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Bupropion Alternatives

Bupropion Alternatives

This entry was posted in Antidepressant and tagged , , on by .

Last Updated on March 2, 2021 by Carol Gillette

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Alternative to Meds Editorial Team
Written by Diane Ridaeus
Medically Reviewed by Dr Samuel Lee MD

Did you know there are many drug-free bupropion alternatives? We continue to be surprised at how few prescribing physicians have learned about these non-toxic and effective treatments.

Did you know that there are medical and physical causes of depression? Such as hormones, vitamin/mineral deficiencies, poor diet, adrenal fatigue, environmental toxins, and many others? Medication can’t fix poor nutrition or your off-gassing furniture.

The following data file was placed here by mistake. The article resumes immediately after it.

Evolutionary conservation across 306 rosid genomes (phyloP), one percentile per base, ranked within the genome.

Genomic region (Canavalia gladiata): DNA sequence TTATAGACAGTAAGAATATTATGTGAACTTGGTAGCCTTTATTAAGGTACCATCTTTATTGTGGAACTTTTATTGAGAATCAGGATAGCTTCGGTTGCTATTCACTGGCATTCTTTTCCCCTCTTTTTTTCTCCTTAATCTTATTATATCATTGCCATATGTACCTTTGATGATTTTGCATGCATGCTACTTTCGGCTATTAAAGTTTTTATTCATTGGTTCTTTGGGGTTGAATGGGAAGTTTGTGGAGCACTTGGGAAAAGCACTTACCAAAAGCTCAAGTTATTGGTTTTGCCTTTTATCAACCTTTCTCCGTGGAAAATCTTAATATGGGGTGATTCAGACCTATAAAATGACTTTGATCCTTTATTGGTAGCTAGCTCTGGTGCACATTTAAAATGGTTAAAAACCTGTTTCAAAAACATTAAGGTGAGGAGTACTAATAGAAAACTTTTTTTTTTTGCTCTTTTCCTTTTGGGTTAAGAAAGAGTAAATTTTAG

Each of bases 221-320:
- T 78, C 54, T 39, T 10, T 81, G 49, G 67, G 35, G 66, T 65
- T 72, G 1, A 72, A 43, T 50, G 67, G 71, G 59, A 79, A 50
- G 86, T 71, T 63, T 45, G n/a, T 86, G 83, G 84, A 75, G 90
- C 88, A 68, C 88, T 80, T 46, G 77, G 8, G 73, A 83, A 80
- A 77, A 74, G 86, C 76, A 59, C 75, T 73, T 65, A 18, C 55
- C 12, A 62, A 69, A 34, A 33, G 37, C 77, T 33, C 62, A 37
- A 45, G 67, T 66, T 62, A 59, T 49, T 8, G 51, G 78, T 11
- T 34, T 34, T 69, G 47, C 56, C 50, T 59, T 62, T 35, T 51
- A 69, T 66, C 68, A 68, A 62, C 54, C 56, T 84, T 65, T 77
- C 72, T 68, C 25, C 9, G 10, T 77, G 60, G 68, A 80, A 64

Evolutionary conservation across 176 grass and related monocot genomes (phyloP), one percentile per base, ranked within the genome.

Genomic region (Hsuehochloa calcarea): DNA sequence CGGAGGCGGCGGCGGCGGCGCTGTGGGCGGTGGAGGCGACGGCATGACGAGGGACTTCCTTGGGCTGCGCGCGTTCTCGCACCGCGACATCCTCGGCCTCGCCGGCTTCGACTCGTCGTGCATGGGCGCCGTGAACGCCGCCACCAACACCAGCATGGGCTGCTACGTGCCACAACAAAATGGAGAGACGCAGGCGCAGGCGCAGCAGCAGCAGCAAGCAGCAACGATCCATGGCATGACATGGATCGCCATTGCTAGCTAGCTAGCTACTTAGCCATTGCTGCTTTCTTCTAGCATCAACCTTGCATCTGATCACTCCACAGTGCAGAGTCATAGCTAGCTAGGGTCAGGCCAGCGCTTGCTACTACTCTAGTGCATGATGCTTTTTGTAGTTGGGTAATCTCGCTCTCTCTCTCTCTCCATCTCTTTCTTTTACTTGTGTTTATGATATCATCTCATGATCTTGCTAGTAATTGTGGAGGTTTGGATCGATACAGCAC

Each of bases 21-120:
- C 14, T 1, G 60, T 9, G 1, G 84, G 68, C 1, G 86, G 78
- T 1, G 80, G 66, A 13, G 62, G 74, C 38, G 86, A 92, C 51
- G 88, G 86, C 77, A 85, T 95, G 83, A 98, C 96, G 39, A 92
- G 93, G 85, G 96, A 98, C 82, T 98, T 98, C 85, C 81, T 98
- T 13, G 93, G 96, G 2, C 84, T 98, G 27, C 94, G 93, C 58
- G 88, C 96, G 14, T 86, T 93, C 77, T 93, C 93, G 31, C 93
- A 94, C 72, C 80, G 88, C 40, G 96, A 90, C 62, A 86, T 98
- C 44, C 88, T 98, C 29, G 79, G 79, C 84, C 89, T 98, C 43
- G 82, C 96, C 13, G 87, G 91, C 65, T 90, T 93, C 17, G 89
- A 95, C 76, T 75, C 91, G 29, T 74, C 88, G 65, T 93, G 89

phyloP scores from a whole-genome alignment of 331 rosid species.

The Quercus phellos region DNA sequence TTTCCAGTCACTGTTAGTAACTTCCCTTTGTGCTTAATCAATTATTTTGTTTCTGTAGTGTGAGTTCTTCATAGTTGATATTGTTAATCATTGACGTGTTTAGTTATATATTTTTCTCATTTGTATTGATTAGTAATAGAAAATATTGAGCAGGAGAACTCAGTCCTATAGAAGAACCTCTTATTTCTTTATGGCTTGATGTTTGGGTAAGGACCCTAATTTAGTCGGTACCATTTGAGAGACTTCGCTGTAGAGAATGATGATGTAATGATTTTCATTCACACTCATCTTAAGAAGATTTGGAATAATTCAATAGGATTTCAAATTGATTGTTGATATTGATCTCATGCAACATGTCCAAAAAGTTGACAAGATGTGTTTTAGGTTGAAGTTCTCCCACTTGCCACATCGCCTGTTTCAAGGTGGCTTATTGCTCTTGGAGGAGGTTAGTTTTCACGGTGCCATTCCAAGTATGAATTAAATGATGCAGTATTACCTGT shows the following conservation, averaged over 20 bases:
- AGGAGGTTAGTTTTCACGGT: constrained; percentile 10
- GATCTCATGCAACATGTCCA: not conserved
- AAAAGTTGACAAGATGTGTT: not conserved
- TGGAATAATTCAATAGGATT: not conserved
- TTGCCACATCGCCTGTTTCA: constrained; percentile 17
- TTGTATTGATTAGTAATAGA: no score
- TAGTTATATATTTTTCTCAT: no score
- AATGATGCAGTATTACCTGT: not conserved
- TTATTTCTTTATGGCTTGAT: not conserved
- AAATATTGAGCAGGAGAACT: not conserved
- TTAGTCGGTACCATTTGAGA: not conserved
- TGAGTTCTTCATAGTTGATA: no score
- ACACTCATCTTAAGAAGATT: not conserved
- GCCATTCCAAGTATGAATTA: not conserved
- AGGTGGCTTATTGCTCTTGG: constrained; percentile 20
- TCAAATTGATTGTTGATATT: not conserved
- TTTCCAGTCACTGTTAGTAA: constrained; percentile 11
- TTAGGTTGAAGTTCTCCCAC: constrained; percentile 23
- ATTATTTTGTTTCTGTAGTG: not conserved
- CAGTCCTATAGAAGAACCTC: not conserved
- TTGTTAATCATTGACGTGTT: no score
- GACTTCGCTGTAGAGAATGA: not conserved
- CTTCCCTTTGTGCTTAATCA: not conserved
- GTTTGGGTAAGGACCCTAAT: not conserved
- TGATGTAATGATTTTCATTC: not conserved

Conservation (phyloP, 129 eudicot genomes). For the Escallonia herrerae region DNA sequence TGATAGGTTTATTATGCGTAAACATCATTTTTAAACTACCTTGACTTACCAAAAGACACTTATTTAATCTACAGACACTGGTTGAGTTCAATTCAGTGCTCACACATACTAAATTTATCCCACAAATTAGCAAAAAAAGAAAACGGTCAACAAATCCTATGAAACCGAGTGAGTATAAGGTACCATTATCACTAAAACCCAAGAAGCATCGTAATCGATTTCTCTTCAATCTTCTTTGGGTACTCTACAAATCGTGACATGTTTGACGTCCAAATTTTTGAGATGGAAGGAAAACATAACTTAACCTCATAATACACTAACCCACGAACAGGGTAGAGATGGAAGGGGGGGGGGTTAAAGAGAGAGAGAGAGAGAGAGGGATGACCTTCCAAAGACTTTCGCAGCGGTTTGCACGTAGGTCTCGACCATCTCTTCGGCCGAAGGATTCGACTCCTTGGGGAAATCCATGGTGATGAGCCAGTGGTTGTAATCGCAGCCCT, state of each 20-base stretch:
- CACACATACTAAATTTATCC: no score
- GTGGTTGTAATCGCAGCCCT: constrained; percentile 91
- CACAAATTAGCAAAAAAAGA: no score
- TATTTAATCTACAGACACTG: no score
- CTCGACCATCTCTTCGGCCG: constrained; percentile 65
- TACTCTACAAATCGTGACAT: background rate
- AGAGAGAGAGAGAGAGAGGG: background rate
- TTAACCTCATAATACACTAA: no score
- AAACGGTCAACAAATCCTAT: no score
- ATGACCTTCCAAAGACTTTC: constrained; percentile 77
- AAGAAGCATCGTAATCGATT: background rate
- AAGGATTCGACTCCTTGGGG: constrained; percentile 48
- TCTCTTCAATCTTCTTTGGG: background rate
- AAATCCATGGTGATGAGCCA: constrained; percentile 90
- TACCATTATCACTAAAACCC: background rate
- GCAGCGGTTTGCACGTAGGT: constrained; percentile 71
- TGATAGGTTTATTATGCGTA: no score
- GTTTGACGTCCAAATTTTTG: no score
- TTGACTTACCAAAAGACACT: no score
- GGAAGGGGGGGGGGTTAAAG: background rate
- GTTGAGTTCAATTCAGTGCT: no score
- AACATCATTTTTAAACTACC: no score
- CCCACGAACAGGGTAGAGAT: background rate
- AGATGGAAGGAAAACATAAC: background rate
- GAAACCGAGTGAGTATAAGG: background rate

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buproprion alternatives
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At Alternative to Meds Center, we provide bupropion alternatives and treatment methods that can help you live a life free from antidepressants and their associated side effects.

What is Bupropion?

buproprion pills

Bupropion, (aka Wellbutrin), is a prescription antidepressant, with all of the side effects attributed to similar medications.5

Prescribers also recommend bupropion for other conditions, for example, insomnia, anxiety, SAD (seasonal affective disorder — depression that is active during fall and winter months, especially in colder climates). Bupropion creates the effects it does by interfering with how the body’s natural brain chemicals are distributed or prevented from begin distributed along the nerve channels in the central nervous system.

What are the bupropion alternatives?

Natural Alternatives to Prescription DrugsIf your bupropion prescription is not working adequately enough for you or is producing bothersome side effects, it might be time to look at antidepressant alternatives.